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How Quran burnings are handled in other countries

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The Danish government wishes to intervene against the burning of the Quran – now the Ministry of Foreign Affairs has examined how other countries handle Quran burnings.

Based on information from Danish embassies abroad, the Ministry of Foreign Affairs has compiled a list of examples of how other countries have the ability to intervene in connection with the burning of the Quran.

Regarding Belgium, it is reported that in 2020, a person’s request for permission to publicly burn a Quran in Brussels was denied. The refusal was due to the request being submitted too late, the prevailing Covid-19 regulations at that time could not be adhered to, and it could not be guaranteed that the gathering could be limited to the maximum permitted number of 100 people.

Regarding Finland, it is stated that there is a legal provision regarding the violation of religious freedom. Based on previous and current practices, religious freedom will be considered violated by burning or other public desecration of a book considered sacred by a religious community. Additionally, it is prohibited to burn objects in public places to an extent that disrupts public order, which also prevents Quran burning during demonstrations. In 2023, the police prevented the burning of a Quran during a demonstration by contacting the organizers in advance.

Regarding France, it is stated that French authorities, under the law on internal security, can assess that a public demonstration – where the organizer announces that a Quran will be burned – could constitute a disturbance of public order. For this reason, the authorities can prohibit the demonstration. In November 2020, the Prefect of Police in Paris banned Stram Kurs from burning a Quran in public as it would be a disturbance of public order, and a demonstration in the specific situation was not allowed due to the prevailing Covid-19 restrictions. The case concluded with French authorities imposing an entry ban on Rasmus Paludan, who was arrested for expulsion after crossing the French border by car.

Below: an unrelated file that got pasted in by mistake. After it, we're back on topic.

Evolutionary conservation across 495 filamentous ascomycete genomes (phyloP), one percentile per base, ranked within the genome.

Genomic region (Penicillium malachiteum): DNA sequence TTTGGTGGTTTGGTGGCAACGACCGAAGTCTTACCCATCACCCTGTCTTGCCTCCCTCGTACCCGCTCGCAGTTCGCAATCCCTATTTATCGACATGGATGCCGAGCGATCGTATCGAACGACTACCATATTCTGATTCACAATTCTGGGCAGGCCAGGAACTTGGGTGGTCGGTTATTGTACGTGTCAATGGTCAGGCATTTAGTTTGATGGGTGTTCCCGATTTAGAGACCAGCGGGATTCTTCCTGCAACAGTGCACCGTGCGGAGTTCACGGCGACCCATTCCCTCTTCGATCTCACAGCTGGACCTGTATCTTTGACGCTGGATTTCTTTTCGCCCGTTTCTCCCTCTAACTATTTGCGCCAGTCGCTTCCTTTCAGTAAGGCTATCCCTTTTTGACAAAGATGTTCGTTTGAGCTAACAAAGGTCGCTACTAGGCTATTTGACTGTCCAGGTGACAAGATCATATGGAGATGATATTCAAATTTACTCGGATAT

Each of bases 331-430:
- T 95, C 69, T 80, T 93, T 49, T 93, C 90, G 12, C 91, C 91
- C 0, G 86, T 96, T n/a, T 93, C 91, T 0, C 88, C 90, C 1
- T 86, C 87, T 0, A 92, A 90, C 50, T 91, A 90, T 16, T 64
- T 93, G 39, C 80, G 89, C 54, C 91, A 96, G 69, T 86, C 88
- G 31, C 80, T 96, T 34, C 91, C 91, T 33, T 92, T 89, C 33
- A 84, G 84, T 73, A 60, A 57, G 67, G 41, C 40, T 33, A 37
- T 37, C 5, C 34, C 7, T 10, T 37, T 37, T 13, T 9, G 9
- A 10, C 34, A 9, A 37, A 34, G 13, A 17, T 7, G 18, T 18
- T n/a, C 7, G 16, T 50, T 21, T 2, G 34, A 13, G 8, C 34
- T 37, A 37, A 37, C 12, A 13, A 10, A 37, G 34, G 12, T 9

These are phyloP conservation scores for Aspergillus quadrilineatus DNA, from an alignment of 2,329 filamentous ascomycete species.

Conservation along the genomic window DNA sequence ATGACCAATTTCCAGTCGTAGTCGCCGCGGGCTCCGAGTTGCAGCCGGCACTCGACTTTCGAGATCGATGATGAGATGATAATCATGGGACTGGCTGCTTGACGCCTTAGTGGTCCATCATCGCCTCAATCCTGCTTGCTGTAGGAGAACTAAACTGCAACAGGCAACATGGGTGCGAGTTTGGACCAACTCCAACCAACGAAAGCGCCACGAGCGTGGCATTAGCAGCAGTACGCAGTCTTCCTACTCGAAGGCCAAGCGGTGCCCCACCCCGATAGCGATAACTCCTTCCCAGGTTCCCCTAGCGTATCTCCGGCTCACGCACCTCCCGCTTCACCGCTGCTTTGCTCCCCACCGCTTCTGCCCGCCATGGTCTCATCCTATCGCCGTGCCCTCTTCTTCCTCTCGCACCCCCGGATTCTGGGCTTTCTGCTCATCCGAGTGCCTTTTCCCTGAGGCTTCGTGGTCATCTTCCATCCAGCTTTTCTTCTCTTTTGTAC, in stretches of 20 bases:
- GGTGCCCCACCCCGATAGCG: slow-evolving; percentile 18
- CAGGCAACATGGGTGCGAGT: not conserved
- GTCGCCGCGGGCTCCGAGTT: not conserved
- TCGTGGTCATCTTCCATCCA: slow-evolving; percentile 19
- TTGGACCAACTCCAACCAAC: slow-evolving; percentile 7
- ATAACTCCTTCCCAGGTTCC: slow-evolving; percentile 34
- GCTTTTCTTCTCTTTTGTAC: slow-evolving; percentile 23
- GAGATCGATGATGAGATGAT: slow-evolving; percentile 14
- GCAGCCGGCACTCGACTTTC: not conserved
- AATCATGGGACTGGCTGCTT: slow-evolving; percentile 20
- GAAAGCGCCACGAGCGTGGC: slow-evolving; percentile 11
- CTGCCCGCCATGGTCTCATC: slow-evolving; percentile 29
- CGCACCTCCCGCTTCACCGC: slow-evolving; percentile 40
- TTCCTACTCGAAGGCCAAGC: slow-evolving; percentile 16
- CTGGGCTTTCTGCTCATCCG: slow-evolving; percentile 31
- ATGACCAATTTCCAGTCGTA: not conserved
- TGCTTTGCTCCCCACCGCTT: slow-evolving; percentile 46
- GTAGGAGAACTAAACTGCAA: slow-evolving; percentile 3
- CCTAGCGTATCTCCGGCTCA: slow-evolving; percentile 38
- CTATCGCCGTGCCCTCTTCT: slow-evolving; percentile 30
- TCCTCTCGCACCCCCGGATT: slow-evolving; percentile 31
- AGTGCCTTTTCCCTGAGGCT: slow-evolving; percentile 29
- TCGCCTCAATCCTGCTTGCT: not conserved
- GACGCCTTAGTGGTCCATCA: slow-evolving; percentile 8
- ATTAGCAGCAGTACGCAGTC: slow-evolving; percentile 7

Regarding the Netherlands, it is reported that violations of local regulations on holding demonstrations, including arson in cities, have been the reason for local Dutch authorities rejecting requests to burn the Quran during demonstrations. However, the Quran has been desecrated in other ways during demonstrations.

Regarding Norway, it is stated that Quran burnings are legal and do not need to be pre-notified to the police. However, the police can reject permission for a demonstration in which Quran burning is expected if the authorities cannot guarantee safety. Thus, the police in Oslo rejected permissions for demonstrations involving Quran burning in front of the Iranian and Turkish embassies in February and March 2023. This was due to the fact that, based on existing security assessments, the local security for the organizers or spectators could not be guaranteed. On July 29, 2023, a Quran was burned during a notified demonstration in front of the Stortinget, where the Quran burning itself was not pre-notified.

Regarding the United Kingdom, it is stated that British authorities can prevent or stop Quran burnings during demonstrations under the law on public order. However, such cases have not occurred. In March 2023, Rasmus Paludan was denied entry into the UK as British authorities became aware of the intention to publicly burn a Quran. The responsible minister justified the decision in Parliament, stating that it would not be in the public interest.

Ireland, Portugal, Spain, Germany, and Austria have reportedly not had recent cases of Quran burnings during demonstrations.

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